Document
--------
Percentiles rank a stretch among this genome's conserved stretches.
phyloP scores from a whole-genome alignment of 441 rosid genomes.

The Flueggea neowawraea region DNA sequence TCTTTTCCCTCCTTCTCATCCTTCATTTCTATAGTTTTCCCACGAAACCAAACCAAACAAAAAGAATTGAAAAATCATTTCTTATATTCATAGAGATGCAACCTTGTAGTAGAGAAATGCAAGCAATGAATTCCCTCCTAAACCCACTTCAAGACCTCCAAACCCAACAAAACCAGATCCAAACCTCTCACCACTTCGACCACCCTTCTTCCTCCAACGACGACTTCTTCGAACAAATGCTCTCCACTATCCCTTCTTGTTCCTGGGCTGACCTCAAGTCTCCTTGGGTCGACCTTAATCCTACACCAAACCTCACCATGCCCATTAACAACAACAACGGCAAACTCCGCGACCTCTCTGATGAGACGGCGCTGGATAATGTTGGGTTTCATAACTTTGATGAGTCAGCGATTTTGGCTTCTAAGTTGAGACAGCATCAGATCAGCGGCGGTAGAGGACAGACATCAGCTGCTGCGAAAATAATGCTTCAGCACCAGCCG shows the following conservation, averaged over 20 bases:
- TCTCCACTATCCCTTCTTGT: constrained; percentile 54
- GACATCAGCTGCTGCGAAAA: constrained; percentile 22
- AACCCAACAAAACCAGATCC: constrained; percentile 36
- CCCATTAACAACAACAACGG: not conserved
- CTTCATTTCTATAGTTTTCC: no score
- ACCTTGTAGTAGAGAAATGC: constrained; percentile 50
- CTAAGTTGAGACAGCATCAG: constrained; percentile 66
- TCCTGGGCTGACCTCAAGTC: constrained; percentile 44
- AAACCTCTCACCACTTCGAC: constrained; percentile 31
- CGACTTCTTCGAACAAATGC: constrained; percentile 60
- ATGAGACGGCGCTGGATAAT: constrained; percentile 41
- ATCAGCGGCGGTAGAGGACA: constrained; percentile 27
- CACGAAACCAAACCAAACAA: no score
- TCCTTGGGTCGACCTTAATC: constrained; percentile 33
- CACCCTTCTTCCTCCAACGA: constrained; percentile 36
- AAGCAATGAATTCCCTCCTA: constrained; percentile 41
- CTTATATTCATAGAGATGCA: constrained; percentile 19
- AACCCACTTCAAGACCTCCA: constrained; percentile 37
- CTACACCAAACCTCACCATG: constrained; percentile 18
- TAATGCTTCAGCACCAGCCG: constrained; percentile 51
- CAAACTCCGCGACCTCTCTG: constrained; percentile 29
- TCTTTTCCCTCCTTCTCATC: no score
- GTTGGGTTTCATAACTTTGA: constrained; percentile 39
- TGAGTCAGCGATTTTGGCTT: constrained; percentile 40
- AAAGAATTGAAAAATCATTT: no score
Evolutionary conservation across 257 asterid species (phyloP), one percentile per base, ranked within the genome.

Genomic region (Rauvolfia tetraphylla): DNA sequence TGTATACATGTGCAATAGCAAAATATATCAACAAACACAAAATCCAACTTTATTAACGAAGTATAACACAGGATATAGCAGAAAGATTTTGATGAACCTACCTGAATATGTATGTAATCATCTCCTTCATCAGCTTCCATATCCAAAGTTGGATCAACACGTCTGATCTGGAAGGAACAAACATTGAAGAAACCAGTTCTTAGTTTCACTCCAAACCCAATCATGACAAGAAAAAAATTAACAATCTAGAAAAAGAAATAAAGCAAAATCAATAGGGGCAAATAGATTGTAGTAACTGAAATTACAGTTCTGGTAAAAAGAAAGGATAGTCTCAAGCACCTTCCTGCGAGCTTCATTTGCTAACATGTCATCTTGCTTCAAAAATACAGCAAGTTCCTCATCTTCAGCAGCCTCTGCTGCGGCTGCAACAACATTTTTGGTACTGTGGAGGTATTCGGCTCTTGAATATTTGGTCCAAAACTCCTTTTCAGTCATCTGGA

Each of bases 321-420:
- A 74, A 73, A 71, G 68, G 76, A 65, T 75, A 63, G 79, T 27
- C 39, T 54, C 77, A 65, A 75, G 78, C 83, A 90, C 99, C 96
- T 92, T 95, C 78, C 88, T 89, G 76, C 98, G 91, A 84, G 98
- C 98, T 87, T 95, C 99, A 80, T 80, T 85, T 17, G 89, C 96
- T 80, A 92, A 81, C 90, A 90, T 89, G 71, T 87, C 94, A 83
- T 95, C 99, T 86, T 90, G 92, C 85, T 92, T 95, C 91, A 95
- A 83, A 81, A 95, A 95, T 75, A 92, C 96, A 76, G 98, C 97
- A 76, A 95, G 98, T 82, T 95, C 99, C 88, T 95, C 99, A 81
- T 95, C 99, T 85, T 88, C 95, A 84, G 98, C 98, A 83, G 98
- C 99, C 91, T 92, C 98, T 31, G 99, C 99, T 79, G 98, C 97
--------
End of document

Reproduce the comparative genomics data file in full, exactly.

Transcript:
Percentiles rank a stretch among this genome's conserved stretches.
phyloP scores from a whole-genome alignment of 441 rosid genomes.

The Flueggea neowawraea region DNA sequence TCTTTTCCCTCCTTCTCATCCTTCATTTCTATAGTTTTCCCACGAAACCAAACCAAACAAAAAGAATTGAAAAATCATTTCTTATATTCATAGAGATGCAACCTTGTAGTAGAGAAATGCAAGCAATGAATTCCCTCCTAAACCCACTTCAAGACCTCCAAACCCAACAAAACCAGATCCAAACCTCTCACCACTTCGACCACCCTTCTTCCTCCAACGACGACTTCTTCGAACAAATGCTCTCCACTATCCCTTCTTGTTCCTGGGCTGACCTCAAGTCTCCTTGGGTCGACCTTAATCCTACACCAAACCTCACCATGCCCATTAACAACAACAACGGCAAACTCCGCGACCTCTCTGATGAGACGGCGCTGGATAATGTTGGGTTTCATAACTTTGATGAGTCAGCGATTTTGGCTTCTAAGTTGAGACAGCATCAGATCAGCGGCGGTAGAGGACAGACATCAGCTGCTGCGAAAATAATGCTTCAGCACCAGCCG shows the following conservation, averaged over 20 bases:
- TCTCCACTATCCCTTCTTGT: constrained; percentile 54
- GACATCAGCTGCTGCGAAAA: constrained; percentile 22
- AACCCAACAAAACCAGATCC: constrained; percentile 36
- CCCATTAACAACAACAACGG: not conserved
- CTTCATTTCTATAGTTTTCC: no score
- ACCTTGTAGTAGAGAAATGC: constrained; percentile 50
- CTAAGTTGAGACAGCATCAG: constrained; percentile 66
- TCCTGGGCTGACCTCAAGTC: constrained; percentile 44
- AAACCTCTCACCACTTCGAC: constrained; percentile 31
- CGACTTCTTCGAACAAATGC: constrained; percentile 60
- ATGAGACGGCGCTGGATAAT: constrained; percentile 41
- ATCAGCGGCGGTAGAGGACA: constrained; percentile 27
- CACGAAACCAAACCAAACAA: no score
- TCCTTGGGTCGACCTTAATC: constrained; percentile 33
- CACCCTTCTTCCTCCAACGA: constrained; percentile 36
- AAGCAATGAATTCCCTCCTA: constrained; percentile 41
- CTTATATTCATAGAGATGCA: constrained; percentile 19
- AACCCACTTCAAGACCTCCA: constrained; percentile 37
- CTACACCAAACCTCACCATG: constrained; percentile 18
- TAATGCTTCAGCACCAGCCG: constrained; percentile 51
- CAAACTCCGCGACCTCTCTG: constrained; percentile 29
- TCTTTTCCCTCCTTCTCATC: no score
- GTTGGGTTTCATAACTTTGA: constrained; percentile 39
- TGAGTCAGCGATTTTGGCTT: constrained; percentile 40
- AAAGAATTGAAAAATCATTT: no score
Evolutionary conservation across 257 asterid species (phyloP), one percentile per base, ranked within the genome.

Genomic region (Rauvolfia tetraphylla): DNA sequence TGTATACATGTGCAATAGCAAAATATATCAACAAACACAAAATCCAACTTTATTAACGAAGTATAACACAGGATATAGCAGAAAGATTTTGATGAACCTACCTGAATATGTATGTAATCATCTCCTTCATCAGCTTCCATATCCAAAGTTGGATCAACACGTCTGATCTGGAAGGAACAAACATTGAAGAAACCAGTTCTTAGTTTCACTCCAAACCCAATCATGACAAGAAAAAAATTAACAATCTAGAAAAAGAAATAAAGCAAAATCAATAGGGGCAAATAGATTGTAGTAACTGAAATTACAGTTCTGGTAAAAAGAAAGGATAGTCTCAAGCACCTTCCTGCGAGCTTCATTTGCTAACATGTCATCTTGCTTCAAAAATACAGCAAGTTCCTCATCTTCAGCAGCCTCTGCTGCGGCTGCAACAACATTTTTGGTACTGTGGAGGTATTCGGCTCTTGAATATTTGGTCCAAAACTCCTTTTCAGTCATCTGGA

Each of bases 321-420:
- A 74, A 73, A 71, G 68, G 76, A 65, T 75, A 63, G 79, T 27
- C 39, T 54, C 77, A 65, A 75, G 78, C 83, A 90, C 99, C 96
- T 92, T 95, C 78, C 88, T 89, G 76, C 98, G 91, A 84, G 98
- C 98, T 87, T 95, C 99, A 80, T 80, T 85, T 17, G 89, C 96
- T 80, A 92, A 81, C 90, A 90, T 89, G 71, T 87, C 94, A 83
- T 95, C 99, T 86, T 90, G 92, C 85, T 92, T 95, C 91, A 95
- A 83, A 81, A 95, A 95, T 75, A 92, C 96, A 76, G 98, C 97
- A 76, A 95, G 98, T 82, T 95, C 99, C 88, T 95, C 99, A 81
- T 95, C 99, T 85, T 88, C 95, A 84, G 98, C 98, A 83, G 98
- C 99, C 91, T 92, C 98, T 31, G 99, C 99, T 79, G 98, C 97